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Re: how to pass arguments with space inside?


From: lehe
Subject: Re: how to pass arguments with space inside?
Date: Thu, 9 Apr 2009 16:33:37 -0700 (PDT)

Forgot to say in the bash script, the call to the executable is like:
my_executable ${ARG_OPTS} 


lehe wrote:
> 
> Actually in the bash script there is a command that passes "--options='-t
> 0 -v 0'" as argument to an executable. I just found if I double quote
> --options='-t 0 -v 0' as argument to the bash script, then the '-t 0 -v 0' 
> as a whole can be preserved until reaching the command invoking the
> executable. However the '-t 0 -v 0' is not passed as a whole to the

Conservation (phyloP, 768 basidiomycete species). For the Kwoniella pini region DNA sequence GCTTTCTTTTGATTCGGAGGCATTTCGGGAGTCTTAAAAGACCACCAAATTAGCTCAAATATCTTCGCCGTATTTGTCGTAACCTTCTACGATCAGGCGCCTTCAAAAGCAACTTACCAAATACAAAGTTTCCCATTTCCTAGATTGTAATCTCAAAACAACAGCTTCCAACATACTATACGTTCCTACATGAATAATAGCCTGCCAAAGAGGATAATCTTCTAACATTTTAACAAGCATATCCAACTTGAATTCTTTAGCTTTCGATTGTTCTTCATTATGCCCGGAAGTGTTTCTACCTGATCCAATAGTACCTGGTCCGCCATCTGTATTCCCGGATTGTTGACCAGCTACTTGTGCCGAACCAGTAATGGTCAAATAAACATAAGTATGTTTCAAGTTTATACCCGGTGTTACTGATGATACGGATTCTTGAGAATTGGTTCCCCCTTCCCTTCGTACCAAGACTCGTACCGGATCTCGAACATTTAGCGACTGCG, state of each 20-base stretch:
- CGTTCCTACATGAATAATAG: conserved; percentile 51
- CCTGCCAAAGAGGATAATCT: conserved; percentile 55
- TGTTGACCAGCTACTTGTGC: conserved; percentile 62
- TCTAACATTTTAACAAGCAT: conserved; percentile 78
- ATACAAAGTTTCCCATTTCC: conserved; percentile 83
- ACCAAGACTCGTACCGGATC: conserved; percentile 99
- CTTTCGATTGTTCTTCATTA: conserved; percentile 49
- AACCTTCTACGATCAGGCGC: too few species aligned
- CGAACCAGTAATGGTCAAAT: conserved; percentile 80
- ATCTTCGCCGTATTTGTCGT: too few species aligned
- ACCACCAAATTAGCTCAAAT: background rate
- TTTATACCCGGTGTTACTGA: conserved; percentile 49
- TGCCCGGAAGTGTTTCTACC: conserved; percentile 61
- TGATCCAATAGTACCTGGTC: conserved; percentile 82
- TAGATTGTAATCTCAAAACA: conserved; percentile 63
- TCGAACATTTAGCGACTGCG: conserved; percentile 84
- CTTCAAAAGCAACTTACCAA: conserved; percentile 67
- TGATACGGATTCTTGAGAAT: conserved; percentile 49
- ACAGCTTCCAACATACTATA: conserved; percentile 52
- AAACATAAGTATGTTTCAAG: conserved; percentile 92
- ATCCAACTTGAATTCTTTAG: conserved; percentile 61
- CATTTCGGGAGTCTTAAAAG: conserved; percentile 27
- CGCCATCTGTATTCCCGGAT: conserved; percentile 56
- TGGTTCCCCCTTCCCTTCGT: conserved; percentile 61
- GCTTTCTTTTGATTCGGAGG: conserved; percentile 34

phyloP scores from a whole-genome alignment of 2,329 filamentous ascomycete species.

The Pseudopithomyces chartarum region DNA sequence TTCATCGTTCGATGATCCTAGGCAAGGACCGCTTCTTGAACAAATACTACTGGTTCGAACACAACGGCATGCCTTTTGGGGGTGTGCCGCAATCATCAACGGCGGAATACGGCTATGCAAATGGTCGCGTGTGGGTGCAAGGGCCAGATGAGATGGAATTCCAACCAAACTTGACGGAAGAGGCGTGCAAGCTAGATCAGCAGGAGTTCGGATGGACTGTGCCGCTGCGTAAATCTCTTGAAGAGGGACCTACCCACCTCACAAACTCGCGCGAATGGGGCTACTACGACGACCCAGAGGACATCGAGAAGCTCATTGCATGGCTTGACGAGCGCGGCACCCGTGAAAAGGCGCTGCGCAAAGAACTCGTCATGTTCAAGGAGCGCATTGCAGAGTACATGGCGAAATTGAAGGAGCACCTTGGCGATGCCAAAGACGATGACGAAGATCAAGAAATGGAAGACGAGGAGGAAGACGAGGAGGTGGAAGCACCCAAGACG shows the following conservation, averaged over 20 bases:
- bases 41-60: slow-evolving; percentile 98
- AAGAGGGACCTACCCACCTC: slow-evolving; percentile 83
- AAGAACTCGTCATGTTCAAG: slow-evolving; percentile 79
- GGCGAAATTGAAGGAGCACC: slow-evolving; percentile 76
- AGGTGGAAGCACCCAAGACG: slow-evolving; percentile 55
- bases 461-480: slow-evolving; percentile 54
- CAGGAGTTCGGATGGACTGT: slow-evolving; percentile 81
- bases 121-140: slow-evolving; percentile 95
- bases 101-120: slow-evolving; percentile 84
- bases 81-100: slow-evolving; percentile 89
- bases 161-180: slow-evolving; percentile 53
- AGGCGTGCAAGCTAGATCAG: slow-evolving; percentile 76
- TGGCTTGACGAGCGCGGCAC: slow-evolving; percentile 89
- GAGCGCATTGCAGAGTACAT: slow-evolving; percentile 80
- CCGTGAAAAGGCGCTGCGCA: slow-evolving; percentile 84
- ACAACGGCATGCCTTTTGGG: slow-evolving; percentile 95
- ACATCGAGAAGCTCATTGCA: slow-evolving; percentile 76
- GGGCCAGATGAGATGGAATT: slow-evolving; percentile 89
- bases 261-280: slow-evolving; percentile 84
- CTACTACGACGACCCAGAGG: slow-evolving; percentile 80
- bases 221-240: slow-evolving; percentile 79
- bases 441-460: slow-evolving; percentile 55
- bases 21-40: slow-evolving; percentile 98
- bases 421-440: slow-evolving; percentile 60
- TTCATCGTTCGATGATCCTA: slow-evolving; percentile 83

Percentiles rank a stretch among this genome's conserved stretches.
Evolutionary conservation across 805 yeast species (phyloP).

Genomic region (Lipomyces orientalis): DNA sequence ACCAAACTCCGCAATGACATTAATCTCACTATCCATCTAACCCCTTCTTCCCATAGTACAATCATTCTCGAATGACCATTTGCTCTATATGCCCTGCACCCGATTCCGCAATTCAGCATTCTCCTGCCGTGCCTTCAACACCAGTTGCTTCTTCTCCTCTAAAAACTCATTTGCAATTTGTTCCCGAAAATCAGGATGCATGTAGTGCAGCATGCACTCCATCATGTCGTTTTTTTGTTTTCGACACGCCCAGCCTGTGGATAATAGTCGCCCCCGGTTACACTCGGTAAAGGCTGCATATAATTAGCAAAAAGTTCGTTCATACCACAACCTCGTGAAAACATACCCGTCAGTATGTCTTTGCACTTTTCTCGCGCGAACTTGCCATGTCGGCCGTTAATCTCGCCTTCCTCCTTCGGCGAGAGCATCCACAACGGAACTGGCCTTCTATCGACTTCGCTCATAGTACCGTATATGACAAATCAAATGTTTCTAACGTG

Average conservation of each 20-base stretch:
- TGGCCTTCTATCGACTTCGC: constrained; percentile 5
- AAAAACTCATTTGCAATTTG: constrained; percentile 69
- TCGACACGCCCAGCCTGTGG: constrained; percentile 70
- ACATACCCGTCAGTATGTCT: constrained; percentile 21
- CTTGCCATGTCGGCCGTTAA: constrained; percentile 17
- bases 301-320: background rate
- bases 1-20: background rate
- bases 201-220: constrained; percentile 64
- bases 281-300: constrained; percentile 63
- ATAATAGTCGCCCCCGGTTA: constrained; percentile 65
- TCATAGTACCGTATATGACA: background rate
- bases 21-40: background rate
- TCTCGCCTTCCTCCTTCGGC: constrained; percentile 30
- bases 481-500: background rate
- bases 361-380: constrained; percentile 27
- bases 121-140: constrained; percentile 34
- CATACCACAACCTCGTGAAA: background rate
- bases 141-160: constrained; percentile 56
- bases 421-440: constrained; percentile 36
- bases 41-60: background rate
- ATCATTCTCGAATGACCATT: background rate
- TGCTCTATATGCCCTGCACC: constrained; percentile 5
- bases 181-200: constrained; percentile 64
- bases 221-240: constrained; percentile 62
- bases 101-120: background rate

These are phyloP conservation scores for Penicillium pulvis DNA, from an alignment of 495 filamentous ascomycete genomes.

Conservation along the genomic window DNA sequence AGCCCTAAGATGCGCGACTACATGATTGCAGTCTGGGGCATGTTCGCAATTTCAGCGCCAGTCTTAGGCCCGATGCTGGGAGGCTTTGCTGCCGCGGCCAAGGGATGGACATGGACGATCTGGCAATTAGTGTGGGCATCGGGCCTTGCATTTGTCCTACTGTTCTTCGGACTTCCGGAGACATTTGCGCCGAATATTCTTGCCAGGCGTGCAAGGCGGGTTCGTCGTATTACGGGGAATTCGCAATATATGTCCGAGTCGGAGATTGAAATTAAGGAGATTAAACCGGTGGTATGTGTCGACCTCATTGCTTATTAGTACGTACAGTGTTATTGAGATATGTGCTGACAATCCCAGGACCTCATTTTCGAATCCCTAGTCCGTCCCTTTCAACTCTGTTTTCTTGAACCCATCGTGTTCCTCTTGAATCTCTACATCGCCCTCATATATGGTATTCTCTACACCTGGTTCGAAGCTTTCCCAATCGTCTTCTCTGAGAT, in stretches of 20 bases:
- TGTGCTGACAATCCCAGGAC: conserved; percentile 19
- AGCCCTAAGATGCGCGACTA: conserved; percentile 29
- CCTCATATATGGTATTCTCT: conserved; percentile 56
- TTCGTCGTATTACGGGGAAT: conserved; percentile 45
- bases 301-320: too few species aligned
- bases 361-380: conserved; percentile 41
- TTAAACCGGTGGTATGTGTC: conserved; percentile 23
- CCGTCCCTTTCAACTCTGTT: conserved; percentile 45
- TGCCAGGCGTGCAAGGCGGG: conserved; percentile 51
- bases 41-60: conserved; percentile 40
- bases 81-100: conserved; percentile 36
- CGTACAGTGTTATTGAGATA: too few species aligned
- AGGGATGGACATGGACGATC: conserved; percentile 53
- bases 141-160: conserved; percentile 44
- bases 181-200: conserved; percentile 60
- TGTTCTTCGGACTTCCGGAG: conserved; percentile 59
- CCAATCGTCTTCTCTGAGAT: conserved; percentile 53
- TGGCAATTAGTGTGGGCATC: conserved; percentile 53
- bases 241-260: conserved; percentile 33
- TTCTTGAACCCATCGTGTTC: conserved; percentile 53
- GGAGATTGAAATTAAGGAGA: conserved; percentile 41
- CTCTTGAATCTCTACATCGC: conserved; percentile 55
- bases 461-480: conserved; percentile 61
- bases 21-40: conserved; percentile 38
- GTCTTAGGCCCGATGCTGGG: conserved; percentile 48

> executable,  but splitted by spaces again. 
> This may sounds like the problem of calling the executable, however when
> directly invoking the executable from terminal, either --options='-t 0 -v
> 0' or --options="-t 0 -v 0" without quoting could be passed successfully
> as argument.
> 
> Hope that I could explain my question clearly enough. Really appreciate
> your advice!
> 
> 
> lehe wrote:
>> 
>> Thanks Mike.
>> Could you explain it a little? I don't quite get it. How to apply this to
>> argument parsing?
>> 
>> 
>> Mike Frysinger wrote:
>>> 
>>> On Thursday 09 April 2009 16:46:27 lehe wrote:
>>>> I was wondering how to pass arguments with space inside. For example,
>>>> my
>>>> bash script looks like:
>>>>
>>>> #!/bin/bash
>>>> ARG_OPTS=""
>>>> while [[ -n "$1" ]];
>>>>         ARG_OPTS="${ARG_OPTS} $1"
>>>>    shift
>>>> done
>>>>
>>>> If I pass an argument like "--options='-t 0 -v 0'", then it would be
>>>> splitted by the spaces inside, ie "--options='-t", "0", "-v" and "0".
>>>>
>>>> How can I achieve what I wish?
>>> 
>>> use arrays
>>> 
>>> $ f=( a "b c" d)
>>> $ printf '%s\n' "address@hidden"
>>> a
>>> b c
>>> d
>>> -mike
>>> 
>>>  
>>> 
>> 
>> 
> 
> 

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